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Capeci Presents Proposed Town Budget With 2.8 Percent Increase



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First Selectman Jeff Capeci presented his first budget as the town’s chief elected officer, with a proposed spending increase of $1,330,526 or 2.8%.

The overall budget figure is $48,856,666, compared to the 2023-24 budget of $47,526,140.

Capeci said that before his review, the budgets he received from department heads would have been a 6.25% spending increase, “which was a bit high to my regards.” Several departments such as the police department were asking for additional employees.

“I’ve only been here a few months,” said Capeci. “I’m not comfortable burdening the taxpayers with additional employees until I really get a sense of the urgency and need for them.”

Notable changes Capeci said he made to the budget were to reduce police overtime, “which seemed a bit high,” and a bump up for the library, which was facing a “fiscal cliff” after their budget was cut last year. The library used its fund balance to supplement its spending last year.

Tim Whelan, representing the fire companies, gave a short presentation on the fire budget where he noted, “our needs have gone through the roof.”

Certifying a new member used to cost the fire companies $400. It now costs upwards of $1,400, according to Whelan.

“Everything’s gone up big-time,” said Whelan. “Fire truck maintenance, training, equipment, apparatus, everything.”

Jay Nesveski of Botsford Fire Rescue said new state mandates require that fire gear contaminated by smoke be professionally cleaned because it could be carcinogenic.

The 2024-25 proposed fire budget is $1,566,963, a $112,384 or 7.73% increase over the 2023-24 budget of $1,454,674. The budget increase is being driven by “an increase in the length of service awards program contribution and increases in energy accounts," he said.

The fire companies’ full- and part-time positions are showing an overall 2.93% increase over last year’s budget. The length of service contribution is increasing from $205,000 to $232,000. Electricity shows a 27.27% increase, going from $55,000 in 2023-24 to $70,000 in 2024-25.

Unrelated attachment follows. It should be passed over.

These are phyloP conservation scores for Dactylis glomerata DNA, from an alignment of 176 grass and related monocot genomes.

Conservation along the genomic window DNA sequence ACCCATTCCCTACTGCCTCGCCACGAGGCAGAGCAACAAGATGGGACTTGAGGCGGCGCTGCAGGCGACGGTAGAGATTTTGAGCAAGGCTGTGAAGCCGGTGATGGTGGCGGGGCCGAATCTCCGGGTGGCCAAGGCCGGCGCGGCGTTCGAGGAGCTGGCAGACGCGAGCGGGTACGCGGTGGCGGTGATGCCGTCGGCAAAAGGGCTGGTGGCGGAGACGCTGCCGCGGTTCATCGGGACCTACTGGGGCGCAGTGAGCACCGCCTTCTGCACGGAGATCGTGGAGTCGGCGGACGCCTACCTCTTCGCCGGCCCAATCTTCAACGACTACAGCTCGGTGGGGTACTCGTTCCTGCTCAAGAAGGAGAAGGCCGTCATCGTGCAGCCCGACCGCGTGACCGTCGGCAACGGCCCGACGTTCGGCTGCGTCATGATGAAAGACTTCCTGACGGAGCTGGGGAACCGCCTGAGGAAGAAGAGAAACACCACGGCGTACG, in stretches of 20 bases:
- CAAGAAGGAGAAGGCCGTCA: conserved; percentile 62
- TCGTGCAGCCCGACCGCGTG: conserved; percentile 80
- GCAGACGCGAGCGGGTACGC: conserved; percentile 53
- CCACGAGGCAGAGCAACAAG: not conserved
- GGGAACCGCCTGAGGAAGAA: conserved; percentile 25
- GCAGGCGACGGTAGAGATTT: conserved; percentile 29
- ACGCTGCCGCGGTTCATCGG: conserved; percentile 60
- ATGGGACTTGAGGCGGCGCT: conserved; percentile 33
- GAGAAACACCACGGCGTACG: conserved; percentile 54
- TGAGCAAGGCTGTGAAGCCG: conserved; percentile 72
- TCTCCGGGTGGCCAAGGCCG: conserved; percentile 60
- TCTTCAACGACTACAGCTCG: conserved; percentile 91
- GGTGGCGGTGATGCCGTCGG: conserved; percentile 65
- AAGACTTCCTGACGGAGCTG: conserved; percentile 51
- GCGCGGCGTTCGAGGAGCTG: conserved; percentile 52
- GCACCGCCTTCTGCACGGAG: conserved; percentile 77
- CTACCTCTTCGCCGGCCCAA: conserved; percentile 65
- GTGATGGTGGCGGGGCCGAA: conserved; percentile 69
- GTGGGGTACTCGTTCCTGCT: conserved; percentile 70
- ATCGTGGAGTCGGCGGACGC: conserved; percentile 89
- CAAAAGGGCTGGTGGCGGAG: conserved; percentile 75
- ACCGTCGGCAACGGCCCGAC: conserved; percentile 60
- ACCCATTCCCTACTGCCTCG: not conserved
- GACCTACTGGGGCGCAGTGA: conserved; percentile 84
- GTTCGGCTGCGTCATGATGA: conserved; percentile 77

Also presenting was Parks & Recreation, which has an increase in its proposed budget of $164,176 or 6.15%, going from $2,669,754 in 2023-24 to $2,833,930 in 2024-25. The increase was largely driven by an increase in wages and benefits.

Seasonal wages went up from $281,531 in 2023-24 to $327,990 in 2024-25, a $46,459 or 16.5% increase. Much of this was driven by increases in the minimum wage, which increased to $15 in 2023 and will increase to $15.69 in 2024.

The capital line item went from $25,000 in 2023-24 to $44,000 in 2024-25, a $9,000 or 25.71% increase. Among capital items in the 2024-25 budget are $5,000 for cut-off saws, weed eaters and back pack blowers, $25,000 for a replacement pool vacuum, and $14,000 for a drum mulch head for the mini excavator.

The Board of Education also began its own review of the proposed 2024-25 school budget (see separate story).

The selectmen will continue their department by department review before making any changes they see fit and sending them to the Board of Finance in February. The Board of Finance will in turn review both the municipal and school budgets, potentially make cuts and send the combined budget proposal to the Legislative Council for final review and cuts in March.

The finalized budget will then go before voters the fourth Tuesday in April. Watch for continuing coverage in The Newtown Bee.


Editor Jim Taylor can be reached at jim@thebee.com.

First Selectman Jeff Capeci has presented his first budget as the town’s chief elected officer.
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